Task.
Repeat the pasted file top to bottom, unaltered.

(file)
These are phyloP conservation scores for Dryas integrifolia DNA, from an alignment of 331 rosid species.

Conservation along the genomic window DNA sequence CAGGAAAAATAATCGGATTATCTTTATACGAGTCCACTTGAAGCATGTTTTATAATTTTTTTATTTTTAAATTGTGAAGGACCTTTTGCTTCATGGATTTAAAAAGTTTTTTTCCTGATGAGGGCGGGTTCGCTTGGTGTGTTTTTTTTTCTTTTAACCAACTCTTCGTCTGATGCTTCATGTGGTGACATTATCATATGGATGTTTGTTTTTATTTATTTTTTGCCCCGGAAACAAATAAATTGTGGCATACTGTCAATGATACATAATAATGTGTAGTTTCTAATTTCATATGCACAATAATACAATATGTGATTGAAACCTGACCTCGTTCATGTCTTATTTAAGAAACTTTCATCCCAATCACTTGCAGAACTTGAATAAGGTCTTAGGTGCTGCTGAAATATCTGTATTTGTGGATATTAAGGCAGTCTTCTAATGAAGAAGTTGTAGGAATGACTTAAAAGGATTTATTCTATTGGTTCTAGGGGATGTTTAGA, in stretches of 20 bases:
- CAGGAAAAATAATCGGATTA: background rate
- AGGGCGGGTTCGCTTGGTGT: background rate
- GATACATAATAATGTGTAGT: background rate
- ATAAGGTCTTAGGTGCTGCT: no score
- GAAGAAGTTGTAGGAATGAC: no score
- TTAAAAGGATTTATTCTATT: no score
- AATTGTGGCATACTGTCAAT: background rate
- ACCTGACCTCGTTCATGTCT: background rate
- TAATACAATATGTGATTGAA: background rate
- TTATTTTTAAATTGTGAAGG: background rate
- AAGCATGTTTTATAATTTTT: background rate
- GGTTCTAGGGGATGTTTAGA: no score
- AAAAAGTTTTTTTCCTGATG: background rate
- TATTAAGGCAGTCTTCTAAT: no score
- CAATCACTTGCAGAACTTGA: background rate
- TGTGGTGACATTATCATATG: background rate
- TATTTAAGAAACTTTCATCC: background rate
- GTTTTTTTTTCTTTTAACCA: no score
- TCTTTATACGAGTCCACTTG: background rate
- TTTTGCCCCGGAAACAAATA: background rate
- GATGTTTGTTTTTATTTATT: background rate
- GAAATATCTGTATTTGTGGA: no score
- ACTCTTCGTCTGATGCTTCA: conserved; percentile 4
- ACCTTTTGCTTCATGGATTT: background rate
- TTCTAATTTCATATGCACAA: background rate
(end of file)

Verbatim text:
These are phyloP conservation scores for Dryas integrifolia DNA, from an alignment of 331 rosid species.

Conservation along the genomic window DNA sequence CAGGAAAAATAATCGGATTATCTTTATACGAGTCCACTTGAAGCATGTTTTATAATTTTTTTATTTTTAAATTGTGAAGGACCTTTTGCTTCATGGATTTAAAAAGTTTTTTTCCTGATGAGGGCGGGTTCGCTTGGTGTGTTTTTTTTTCTTTTAACCAACTCTTCGTCTGATGCTTCATGTGGTGACATTATCATATGGATGTTTGTTTTTATTTATTTTTTGCCCCGGAAACAAATAAATTGTGGCATACTGTCAATGATACATAATAATGTGTAGTTTCTAATTTCATATGCACAATAATACAATATGTGATTGAAACCTGACCTCGTTCATGTCTTATTTAAGAAACTTTCATCCCAATCACTTGCAGAACTTGAATAAGGTCTTAGGTGCTGCTGAAATATCTGTATTTGTGGATATTAAGGCAGTCTTCTAATGAAGAAGTTGTAGGAATGACTTAAAAGGATTTATTCTATTGGTTCTAGGGGATGTTTAGA, in stretches of 20 bases:
- CAGGAAAAATAATCGGATTA: background rate
- AGGGCGGGTTCGCTTGGTGT: background rate
- GATACATAATAATGTGTAGT: background rate
- ATAAGGTCTTAGGTGCTGCT: no score
- GAAGAAGTTGTAGGAATGAC: no score
- TTAAAAGGATTTATTCTATT: no score
- AATTGTGGCATACTGTCAAT: background rate
- ACCTGACCTCGTTCATGTCT: background rate
- TAATACAATATGTGATTGAA: background rate
- TTATTTTTAAATTGTGAAGG: background rate
- AAGCATGTTTTATAATTTTT: background rate
- GGTTCTAGGGGATGTTTAGA: no score
- AAAAAGTTTTTTTCCTGATG: background rate
- TATTAAGGCAGTCTTCTAAT: no score
- CAATCACTTGCAGAACTTGA: background rate
- TGTGGTGACATTATCATATG: background rate
- TATTTAAGAAACTTTCATCC: background rate
- GTTTTTTTTTCTTTTAACCA: no score
- TCTTTATACGAGTCCACTTG: background rate
- TTTTGCCCCGGAAACAAATA: background rate
- GATGTTTGTTTTTATTTATT: background rate
- GAAATATCTGTATTTGTGGA: no score
- ACTCTTCGTCTGATGCTTCA: conserved; percentile 4
- ACCTTTTGCTTCATGGATTT: background rate
- TTCTAATTTCATATGCACAA: background rate